For years the mantra of many business people has been to “work smarter, not harder.” In recent years gardeners have taken up the cry of gardening smarter, or environmentally savvy gardening!

Gardening smarter was the siren call for those who attended the March 5 annual Smart Gardening conference in Grand Rapids, held in conjunction with the annual Home and Garden Show.

A stellar lineup of presenters included two keynote speakers:

  1. Ruth Rogers-Clausen of Easton, Maryland who talked about Smart Plants that Deer Don’t Eat. Rogers-Clausen is a horticulturist, author and lecturer.
  2. Jeff Epping of Olbrich Gardens in Madison, Wisconsin, where he is the Director of Horticulture. His talk was on Designing a Sustainable "Smart Garden

The program was opened by MSU Extension’s Duke Elsner who did a State of the Monarch Address – Conservation for a Favorite Butterfly. Elsner talked about the life cycle of a Monarch, reproduction and mortality factors, the annual migration cycle, threats to Monarchs and conservation of the species.

Key points included:

  • The natural larval mortality rates of the Monarch have been documented at over 90%.
  • Just a 0.5% survival rate to adulthood (assuming half are female) would produce a stable Monarch population.
  • Monarchs are more at risk due to migration, the habitat destruction in over-wintering sites and that their principle larval host plant is a significant weed in agricultural settings.

Our own Mary Wilson addressed the assembly on Native Plants with Bling! Her presentation proved that native plants are not dull and boring and have a real place in the landscape. Highlights of her talk included ideas for the landscape for small shrubs (3’ or less), small to medium shrubs (3-10’), large shrubs and small tress (10-30’), medium trees (30-60’) and large trees (60’ and above.)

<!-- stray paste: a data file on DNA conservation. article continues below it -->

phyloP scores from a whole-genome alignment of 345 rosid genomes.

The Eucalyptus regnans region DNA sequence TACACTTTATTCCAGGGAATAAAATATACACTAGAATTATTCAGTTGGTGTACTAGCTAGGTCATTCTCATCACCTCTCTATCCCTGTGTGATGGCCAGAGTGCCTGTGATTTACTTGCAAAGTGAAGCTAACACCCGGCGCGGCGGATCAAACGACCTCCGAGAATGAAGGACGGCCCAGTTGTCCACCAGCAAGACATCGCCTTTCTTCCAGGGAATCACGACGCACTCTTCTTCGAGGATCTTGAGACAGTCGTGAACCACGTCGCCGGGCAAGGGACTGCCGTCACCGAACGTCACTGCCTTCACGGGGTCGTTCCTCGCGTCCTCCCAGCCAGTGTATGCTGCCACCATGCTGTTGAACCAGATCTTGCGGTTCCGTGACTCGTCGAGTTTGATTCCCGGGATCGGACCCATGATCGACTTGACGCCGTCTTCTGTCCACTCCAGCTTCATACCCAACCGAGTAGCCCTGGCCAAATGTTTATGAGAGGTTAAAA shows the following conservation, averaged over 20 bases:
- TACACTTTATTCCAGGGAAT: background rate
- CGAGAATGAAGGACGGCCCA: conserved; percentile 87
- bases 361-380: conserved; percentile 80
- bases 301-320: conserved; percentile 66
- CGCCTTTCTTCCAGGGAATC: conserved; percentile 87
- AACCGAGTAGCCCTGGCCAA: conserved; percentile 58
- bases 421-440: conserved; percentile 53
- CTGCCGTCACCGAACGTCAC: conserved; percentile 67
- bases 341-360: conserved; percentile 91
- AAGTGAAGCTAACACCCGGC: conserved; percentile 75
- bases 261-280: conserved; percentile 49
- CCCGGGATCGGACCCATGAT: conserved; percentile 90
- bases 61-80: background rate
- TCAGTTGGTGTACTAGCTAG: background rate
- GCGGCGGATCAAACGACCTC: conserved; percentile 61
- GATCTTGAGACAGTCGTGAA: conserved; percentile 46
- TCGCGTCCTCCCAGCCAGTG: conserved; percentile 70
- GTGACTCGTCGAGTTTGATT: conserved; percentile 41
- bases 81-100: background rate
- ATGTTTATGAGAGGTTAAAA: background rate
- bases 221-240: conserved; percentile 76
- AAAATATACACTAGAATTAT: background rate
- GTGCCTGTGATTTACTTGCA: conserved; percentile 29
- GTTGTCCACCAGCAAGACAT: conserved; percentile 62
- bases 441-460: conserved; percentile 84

For more ideas on native plants for your yard, click here. This site offers ideas for native plants in Southern Lower Michigan, Northern Lower Michigan and the Upper Peninsula. More information can also be found on

MSU Extension’s Rebecca Finneran and Abi Saeed talked about Smart Plants for Pollinators! They addressed some of the concerns that many have about the bee population and listed a series of factors that are threats to bees including:

  • Parasitic mites
  • Stressful management (including moving bees between states)
  • Diseases
  • Habitat loss

They talked in detail about things smart gardeners can do to make their gardens great places for bees and provided several Smart Gardening articles on making gardens a place that bees will want to visit.

If you’re interested in native plants but weren’t able to attend the Smart Gardening conference there are lots of great resources online. Check out MSU’s native plants website. On that page you’ll also find links to articles on plant selection, pollinators, biological control, fen restoration, ecosystem services and resources.